I didn’t do much of this alone. In my early years I learned most of what I knew from other amateur paleontologists. The very spirit of my field studies have rarely approached the archetypal dinosaur dig on TV: an army of volunteers and graduate students toiling over a white plaster monolith under the blistering Montana sun. Rather, just like my undergraduate fieldwork, I’m often with a small crew (typically consisting of my wife Sarah, a fellow paleontologist who loves the coast and has a keen eye for tiny fossils), tramping through the fog up and down isolated driftwood-strewn beaches in search of bones. If I need help collecting something big, my extra field hands are more often than not friends of mine who are amateur paleontologists. Two of my favorite amateur collaborators are Chris Pirrone, an attorney in Redwood City, California (who has helped me collect several important whale and dolphin skulls and skeletons, and several of his own), and undergraduate student Forrest Sheperd (who found a complete Pliocene walrus skull in Santa Cruz at age 13, which he donated to UC Berkeley).
As my studies and employment have migrated further and further away from my favorite fossil localities in California, I’ve maintained positive relationships with local amateurs like Chris and Forrest, who continue to find spectacular treasures – and generously offer them to science. I hadn’t seen either Chris or Forrest in a couple of years during my Ph.D. down under, so one of the first things I did upon returning was to schedule some joint collecting trips last summer. There are far more amateur paleontologists than there ever will be professionals, and they get far more opportunities than we do to make it into the field (and for that, we are jealous!). Cultivating strong, positive relationships with amateur collectors should be a priority for all paleontologists who care about growing fossil collections in museums. As I write this, my mind wanders to my next task: writing labels and planning out a new display for our museum at the College of Charleston showcasing and celebrating local fossil discoveries donated by amateurs to our museum. With the possible exception of grant agencies, amateur paleontologists are our greatest allies.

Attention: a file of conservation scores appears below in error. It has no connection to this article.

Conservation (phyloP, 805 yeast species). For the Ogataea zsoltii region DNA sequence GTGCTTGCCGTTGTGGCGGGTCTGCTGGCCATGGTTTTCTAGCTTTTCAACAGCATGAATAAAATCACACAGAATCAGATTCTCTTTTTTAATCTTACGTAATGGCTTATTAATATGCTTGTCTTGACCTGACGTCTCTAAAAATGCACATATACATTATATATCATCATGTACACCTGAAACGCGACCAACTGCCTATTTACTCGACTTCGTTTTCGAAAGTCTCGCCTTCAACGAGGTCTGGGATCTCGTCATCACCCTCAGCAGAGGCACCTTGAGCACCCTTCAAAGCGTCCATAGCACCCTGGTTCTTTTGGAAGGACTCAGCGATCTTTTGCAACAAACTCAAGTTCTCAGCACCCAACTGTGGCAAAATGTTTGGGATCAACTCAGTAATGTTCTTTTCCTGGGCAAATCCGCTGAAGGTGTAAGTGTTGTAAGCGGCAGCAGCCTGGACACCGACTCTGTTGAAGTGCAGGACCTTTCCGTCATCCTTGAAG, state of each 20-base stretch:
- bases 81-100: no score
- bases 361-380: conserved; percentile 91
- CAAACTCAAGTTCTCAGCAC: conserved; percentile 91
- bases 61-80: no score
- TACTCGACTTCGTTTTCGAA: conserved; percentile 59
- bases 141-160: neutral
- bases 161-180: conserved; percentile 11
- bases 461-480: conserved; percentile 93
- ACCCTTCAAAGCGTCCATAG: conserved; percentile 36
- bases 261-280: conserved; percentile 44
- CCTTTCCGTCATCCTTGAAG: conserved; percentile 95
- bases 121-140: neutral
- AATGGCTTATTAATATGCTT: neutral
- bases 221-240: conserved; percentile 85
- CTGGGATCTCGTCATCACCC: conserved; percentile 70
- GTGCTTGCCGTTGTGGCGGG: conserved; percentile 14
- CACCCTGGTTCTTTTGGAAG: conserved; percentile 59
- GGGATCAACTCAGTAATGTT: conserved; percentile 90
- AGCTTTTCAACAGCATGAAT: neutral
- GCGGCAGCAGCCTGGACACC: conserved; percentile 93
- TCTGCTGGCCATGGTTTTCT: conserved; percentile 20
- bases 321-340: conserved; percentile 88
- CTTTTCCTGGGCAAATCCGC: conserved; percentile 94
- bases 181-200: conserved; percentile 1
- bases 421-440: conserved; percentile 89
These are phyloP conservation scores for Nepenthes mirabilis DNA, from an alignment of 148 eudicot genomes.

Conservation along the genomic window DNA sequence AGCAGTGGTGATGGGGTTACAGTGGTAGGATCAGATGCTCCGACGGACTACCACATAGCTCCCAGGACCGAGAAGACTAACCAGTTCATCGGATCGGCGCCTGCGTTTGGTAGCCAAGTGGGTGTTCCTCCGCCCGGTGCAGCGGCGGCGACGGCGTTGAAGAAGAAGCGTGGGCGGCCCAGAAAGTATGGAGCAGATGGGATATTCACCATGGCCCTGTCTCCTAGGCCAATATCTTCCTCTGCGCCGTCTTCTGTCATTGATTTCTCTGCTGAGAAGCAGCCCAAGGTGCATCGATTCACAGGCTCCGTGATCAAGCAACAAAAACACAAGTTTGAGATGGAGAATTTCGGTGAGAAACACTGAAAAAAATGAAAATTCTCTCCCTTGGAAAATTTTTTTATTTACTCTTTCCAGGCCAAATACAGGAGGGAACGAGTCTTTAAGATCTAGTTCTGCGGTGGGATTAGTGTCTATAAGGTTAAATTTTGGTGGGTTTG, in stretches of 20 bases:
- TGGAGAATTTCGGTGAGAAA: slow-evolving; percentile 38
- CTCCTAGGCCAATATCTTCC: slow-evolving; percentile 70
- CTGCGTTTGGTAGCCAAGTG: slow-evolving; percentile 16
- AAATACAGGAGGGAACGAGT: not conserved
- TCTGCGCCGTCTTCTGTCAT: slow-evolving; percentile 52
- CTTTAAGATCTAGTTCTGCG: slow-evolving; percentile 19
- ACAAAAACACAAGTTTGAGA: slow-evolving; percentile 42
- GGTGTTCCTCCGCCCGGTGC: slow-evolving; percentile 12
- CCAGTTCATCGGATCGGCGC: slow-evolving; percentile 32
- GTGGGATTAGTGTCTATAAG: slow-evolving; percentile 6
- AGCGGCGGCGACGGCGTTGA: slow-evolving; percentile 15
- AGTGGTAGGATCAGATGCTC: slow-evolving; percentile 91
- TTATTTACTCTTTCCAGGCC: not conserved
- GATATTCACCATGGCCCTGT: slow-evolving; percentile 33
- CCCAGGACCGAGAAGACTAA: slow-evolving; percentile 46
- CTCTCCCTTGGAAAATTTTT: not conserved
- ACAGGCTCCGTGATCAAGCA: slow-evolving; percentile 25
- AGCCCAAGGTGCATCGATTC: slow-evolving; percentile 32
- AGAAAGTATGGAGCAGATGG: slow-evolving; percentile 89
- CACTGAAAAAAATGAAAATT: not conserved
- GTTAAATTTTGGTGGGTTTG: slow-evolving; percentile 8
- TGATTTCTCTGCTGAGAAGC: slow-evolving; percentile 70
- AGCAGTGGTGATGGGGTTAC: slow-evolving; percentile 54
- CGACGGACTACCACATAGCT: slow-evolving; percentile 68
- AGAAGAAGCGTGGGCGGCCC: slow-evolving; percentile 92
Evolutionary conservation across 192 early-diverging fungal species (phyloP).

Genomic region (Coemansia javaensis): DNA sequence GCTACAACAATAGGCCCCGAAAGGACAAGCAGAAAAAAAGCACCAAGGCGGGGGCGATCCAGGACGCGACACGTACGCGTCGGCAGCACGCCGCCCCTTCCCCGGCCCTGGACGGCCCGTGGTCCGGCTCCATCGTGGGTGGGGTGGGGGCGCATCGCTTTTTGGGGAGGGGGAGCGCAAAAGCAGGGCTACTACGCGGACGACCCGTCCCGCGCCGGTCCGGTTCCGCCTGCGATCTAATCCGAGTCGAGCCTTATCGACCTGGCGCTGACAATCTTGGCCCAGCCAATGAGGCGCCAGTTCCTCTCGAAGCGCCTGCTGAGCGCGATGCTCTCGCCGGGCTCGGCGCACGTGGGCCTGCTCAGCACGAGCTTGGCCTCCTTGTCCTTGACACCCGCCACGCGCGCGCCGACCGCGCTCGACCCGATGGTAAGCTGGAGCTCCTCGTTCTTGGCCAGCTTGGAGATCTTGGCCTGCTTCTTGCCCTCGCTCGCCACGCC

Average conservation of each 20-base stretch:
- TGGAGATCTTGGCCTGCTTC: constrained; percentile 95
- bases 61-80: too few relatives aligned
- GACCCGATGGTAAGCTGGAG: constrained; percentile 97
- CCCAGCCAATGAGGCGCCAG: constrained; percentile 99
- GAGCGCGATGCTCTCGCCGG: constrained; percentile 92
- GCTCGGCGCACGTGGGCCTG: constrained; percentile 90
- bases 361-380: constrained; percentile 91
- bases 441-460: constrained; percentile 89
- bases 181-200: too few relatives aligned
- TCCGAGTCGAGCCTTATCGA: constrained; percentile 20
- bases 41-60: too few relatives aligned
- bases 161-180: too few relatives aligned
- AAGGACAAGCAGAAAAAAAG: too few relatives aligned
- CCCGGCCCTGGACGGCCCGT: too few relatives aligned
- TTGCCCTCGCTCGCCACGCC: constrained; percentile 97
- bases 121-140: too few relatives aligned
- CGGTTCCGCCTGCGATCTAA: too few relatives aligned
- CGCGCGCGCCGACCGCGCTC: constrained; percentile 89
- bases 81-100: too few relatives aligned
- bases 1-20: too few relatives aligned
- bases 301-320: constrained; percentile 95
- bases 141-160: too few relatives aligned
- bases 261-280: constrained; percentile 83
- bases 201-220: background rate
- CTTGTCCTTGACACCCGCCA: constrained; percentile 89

To learn more:
Read about Bobby (in his student days) and fossil hunting at Capitola in this 2005 article
View some Capitola fossil finds on the Fossil Forum
Boessenecker RW, Churchill M (2013) A Reevaluation of the Morphology, Paleoecology, and Phylogenetic Relationships of the Enigmatic Walrus Pelagiarctos. PLoS ONE 8(1): e54311. doi:10.1371/journal.pone.0054311
Boessenecker RW, Perry FA, Schmitt JG (2014) Comparative Taphonomy, Taphofacies, and Bonebeds of the Mio-Pliocene Purisima Formation, Central California: Strong Physical Control on Marine Vertebrate Preservation in Shallow Marine Settings. PLoS ONE 9(3): e91419. doi:10.1371/journal.pone.0091419
Boessenecker, R. W., Fordyce, R. E. (2015), A new Eomysticetid (Mammalia: Cetacea) from the Late Oligocene of New Zealand and a re-evaluation of ‘Mauicetus’ waitakiensis. Papers in Palaeontology, 1: 107–140. doi: 10.1002/spp2.1005